Barb admits that, during the first few years after the accident, she felt that life would involve a 24-hour care worker.
“There are still memory issues and such, our life has changed drastically. He was lucky to remember his name half the time,” Barb says. “Life is much better now. He can cut the grass, spend some time with family for long periods of time and, of course, it's just unbelievable that he has been able to get books published and looked at by publishers.”
John admits he's still not the best at typing, but Barb interjects and says that has more to do with his previous career.
“We’re talking about a hardcore construction guy with big fingers pounding away at the keyboard. But he is doing great,” she says in a reassuring tone.
Rowe tells BarrieToday she's amazed at how far her dad has come in this journey since the crash.
“Who knew that something began with him writing on notepads, what didn’t seem to make any sense at the time to anyone but him," she says. "Something that helped him sort through his trauma and explore a world he never had before, allowed him to get up out of his chair, which for the longest time was very hard for him, and simply live.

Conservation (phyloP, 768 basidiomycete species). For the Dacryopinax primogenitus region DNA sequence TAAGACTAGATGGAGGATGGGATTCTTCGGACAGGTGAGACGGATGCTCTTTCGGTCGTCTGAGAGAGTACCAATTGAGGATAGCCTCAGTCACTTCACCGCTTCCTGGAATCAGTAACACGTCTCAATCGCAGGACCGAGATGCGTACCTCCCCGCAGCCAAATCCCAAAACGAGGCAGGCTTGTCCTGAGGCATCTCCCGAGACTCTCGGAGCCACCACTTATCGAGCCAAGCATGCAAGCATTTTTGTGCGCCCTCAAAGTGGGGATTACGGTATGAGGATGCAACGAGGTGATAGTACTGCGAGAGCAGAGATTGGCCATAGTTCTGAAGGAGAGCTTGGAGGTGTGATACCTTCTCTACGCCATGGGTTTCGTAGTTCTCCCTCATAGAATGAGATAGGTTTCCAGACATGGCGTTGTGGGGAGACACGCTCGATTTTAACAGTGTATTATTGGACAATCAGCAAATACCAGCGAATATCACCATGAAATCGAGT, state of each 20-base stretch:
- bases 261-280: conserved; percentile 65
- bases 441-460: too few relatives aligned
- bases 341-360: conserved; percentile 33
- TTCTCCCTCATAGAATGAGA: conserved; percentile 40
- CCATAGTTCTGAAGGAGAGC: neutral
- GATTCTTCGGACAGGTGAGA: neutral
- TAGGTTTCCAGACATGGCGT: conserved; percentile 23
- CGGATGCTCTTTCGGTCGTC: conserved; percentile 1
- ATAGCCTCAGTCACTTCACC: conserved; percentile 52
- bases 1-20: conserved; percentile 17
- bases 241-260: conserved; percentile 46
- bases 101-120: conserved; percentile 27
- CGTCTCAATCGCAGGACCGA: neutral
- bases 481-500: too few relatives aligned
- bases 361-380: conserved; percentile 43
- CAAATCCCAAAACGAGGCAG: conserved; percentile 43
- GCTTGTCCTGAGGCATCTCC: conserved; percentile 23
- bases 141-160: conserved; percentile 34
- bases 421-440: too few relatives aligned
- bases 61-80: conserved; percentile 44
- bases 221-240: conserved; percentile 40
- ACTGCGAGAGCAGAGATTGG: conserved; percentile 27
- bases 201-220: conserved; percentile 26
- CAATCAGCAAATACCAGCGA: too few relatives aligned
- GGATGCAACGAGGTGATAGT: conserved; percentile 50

“Both my mother and father have overcome something devastating, something that they didn’t ask for, that none of us could have predicted would ever happen in our family, but it has created something for my family," Rowe adds. "This journey continues to give me the will to push harder, stay focused, celebrate every moment, and have as much joy in my life as possible.
"My parents are my heroes, and I am proud to share their story and have them as parents.”
Daddy: Open Doors That Only He Sees will be out in about a month and is being published by Page Publishing, based in the United States.
John has a message for anyone thinking their current state, regardless what it may be, is what defines them as a person.
“It's never over, right? Keep pushing through whatever you’re going through,” he says. “I went from probably not supposed to be here to getting books published and enjoying my family again. It is possible.”